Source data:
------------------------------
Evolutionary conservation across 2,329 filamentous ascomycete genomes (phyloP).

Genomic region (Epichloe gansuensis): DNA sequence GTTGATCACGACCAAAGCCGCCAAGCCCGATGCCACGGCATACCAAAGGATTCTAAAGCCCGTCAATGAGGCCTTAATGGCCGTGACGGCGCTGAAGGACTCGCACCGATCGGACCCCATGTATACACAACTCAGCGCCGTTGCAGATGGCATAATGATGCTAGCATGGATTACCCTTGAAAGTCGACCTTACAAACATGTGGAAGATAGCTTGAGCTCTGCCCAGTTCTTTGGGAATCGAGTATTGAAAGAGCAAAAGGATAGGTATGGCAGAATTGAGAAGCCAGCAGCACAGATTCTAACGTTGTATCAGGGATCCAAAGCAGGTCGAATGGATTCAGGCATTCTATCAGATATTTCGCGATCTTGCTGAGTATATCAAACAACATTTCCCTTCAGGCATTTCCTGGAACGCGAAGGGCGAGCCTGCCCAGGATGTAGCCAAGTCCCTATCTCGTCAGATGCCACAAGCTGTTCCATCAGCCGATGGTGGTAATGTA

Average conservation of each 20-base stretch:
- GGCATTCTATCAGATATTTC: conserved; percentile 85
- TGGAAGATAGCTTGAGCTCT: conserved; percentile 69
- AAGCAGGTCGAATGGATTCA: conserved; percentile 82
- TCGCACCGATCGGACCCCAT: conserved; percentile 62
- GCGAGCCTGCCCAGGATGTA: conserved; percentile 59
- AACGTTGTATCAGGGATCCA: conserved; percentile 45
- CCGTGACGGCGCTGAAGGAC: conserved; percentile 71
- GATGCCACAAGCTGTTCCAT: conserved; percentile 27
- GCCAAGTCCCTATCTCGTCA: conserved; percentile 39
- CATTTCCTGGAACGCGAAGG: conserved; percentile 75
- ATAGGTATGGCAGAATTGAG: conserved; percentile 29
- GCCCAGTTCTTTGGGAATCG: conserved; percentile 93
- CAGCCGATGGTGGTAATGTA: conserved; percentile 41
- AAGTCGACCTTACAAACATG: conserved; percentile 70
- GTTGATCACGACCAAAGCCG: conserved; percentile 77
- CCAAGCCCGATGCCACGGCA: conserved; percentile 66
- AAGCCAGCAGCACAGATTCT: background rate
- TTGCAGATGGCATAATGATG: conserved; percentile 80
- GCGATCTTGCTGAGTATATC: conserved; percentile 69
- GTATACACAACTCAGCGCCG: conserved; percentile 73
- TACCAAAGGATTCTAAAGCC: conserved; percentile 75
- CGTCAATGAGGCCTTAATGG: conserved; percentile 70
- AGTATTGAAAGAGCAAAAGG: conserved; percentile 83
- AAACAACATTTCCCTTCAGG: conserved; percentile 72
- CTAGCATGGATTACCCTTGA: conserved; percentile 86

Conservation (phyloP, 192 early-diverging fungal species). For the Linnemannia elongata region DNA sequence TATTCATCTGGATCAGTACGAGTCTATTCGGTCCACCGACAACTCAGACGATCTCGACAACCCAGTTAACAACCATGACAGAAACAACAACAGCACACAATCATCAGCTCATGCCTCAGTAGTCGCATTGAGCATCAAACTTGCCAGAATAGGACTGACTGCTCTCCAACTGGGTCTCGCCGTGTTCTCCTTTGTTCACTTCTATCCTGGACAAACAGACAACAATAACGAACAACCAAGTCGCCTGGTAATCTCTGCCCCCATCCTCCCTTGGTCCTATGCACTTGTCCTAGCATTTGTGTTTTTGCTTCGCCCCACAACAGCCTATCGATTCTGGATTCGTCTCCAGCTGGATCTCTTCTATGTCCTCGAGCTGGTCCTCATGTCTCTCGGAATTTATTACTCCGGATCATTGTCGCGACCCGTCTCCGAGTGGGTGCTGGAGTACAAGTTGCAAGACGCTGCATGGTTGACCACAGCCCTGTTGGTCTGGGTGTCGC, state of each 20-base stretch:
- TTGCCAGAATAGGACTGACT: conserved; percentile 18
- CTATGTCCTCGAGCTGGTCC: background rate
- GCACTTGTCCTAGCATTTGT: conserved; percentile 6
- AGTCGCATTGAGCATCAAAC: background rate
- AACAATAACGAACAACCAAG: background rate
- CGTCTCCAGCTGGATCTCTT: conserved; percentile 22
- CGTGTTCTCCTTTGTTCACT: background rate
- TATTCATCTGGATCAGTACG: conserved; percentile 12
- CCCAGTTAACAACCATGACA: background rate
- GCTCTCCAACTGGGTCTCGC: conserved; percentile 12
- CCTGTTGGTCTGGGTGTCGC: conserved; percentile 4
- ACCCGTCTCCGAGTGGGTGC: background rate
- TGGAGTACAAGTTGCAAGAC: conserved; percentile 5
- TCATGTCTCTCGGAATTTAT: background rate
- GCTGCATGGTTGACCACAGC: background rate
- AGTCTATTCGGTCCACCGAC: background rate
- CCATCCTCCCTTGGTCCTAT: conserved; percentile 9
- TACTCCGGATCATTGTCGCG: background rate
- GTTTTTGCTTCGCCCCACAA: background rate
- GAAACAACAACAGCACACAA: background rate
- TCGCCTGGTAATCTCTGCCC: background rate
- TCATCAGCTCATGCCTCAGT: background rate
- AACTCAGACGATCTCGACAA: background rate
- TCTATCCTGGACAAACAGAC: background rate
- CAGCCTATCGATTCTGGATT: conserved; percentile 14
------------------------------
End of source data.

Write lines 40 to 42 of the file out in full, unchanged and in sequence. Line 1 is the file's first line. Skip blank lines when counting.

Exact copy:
- CCTGTTGGTCTGGGTGTCGC: conserved; percentile 4
- ACCCGTCTCCGAGTGGGTGC: background rate
- TGGAGTACAAGTTGCAAGAC: conserved; percentile 5